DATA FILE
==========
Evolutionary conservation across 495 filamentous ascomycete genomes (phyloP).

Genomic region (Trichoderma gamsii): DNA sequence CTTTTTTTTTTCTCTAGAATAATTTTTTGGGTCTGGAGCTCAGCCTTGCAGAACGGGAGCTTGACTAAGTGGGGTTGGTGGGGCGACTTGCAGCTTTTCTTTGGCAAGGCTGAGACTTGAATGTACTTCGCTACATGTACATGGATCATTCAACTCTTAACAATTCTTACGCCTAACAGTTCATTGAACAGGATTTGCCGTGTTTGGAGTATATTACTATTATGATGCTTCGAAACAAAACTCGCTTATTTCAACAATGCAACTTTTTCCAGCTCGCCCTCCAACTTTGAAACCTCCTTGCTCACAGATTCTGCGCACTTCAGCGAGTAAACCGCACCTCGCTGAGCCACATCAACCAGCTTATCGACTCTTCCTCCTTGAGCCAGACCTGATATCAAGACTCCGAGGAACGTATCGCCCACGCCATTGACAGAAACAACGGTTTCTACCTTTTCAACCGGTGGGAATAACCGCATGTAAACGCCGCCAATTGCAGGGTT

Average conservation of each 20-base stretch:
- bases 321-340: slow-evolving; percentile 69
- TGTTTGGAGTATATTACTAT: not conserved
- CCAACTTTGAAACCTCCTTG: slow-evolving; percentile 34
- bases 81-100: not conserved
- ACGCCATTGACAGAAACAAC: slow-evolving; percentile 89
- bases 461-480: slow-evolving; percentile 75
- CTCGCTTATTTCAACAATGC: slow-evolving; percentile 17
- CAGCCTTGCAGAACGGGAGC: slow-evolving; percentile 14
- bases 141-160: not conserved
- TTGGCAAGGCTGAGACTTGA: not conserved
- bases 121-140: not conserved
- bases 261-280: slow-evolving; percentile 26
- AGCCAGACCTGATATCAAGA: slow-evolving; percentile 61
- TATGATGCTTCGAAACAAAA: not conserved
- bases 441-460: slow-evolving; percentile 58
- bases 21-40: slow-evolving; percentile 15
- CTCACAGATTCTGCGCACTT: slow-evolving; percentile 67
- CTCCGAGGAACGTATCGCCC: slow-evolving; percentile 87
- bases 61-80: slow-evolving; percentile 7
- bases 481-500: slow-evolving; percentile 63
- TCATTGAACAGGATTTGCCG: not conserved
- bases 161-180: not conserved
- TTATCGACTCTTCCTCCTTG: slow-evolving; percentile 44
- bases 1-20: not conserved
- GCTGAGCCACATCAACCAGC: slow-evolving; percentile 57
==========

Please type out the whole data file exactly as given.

Evolutionary conservation across 495 filamentous ascomycete genomes (phyloP).

Genomic region (Trichoderma gamsii): DNA sequence CTTTTTTTTTTCTCTAGAATAATTTTTTGGGTCTGGAGCTCAGCCTTGCAGAACGGGAGCTTGACTAAGTGGGGTTGGTGGGGCGACTTGCAGCTTTTCTTTGGCAAGGCTGAGACTTGAATGTACTTCGCTACATGTACATGGATCATTCAACTCTTAACAATTCTTACGCCTAACAGTTCATTGAACAGGATTTGCCGTGTTTGGAGTATATTACTATTATGATGCTTCGAAACAAAACTCGCTTATTTCAACAATGCAACTTTTTCCAGCTCGCCCTCCAACTTTGAAACCTCCTTGCTCACAGATTCTGCGCACTTCAGCGAGTAAACCGCACCTCGCTGAGCCACATCAACCAGCTTATCGACTCTTCCTCCTTGAGCCAGACCTGATATCAAGACTCCGAGGAACGTATCGCCCACGCCATTGACAGAAACAACGGTTTCTACCTTTTCAACCGGTGGGAATAACCGCATGTAAACGCCGCCAATTGCAGGGTT

Average conservation of each 20-base stretch:
- bases 321-340: slow-evolving; percentile 69
- TGTTTGGAGTATATTACTAT: not conserved
- CCAACTTTGAAACCTCCTTG: slow-evolving; percentile 34
- bases 81-100: not conserved
- ACGCCATTGACAGAAACAAC: slow-evolving; percentile 89
- bases 461-480: slow-evolving; percentile 75
- CTCGCTTATTTCAACAATGC: slow-evolving; percentile 17
- CAGCCTTGCAGAACGGGAGC: slow-evolving; percentile 14
- bases 141-160: not conserved
- TTGGCAAGGCTGAGACTTGA: not conserved
- bases 121-140: not conserved
- bases 261-280: slow-evolving; percentile 26
- AGCCAGACCTGATATCAAGA: slow-evolving; percentile 61
- TATGATGCTTCGAAACAAAA: not conserved
- bases 441-460: slow-evolving; percentile 58
- bases 21-40: slow-evolving; percentile 15
- CTCACAGATTCTGCGCACTT: slow-evolving; percentile 67
- CTCCGAGGAACGTATCGCCC: slow-evolving; percentile 87
- bases 61-80: slow-evolving; percentile 7
- bases 481-500: slow-evolving; percentile 63
- TCATTGAACAGGATTTGCCG: not conserved
- bases 161-180: not conserved
- TTATCGACTCTTCCTCCTTG: slow-evolving; percentile 44
- bases 1-20: not conserved
- GCTGAGCCACATCAACCAGC: slow-evolving; percentile 57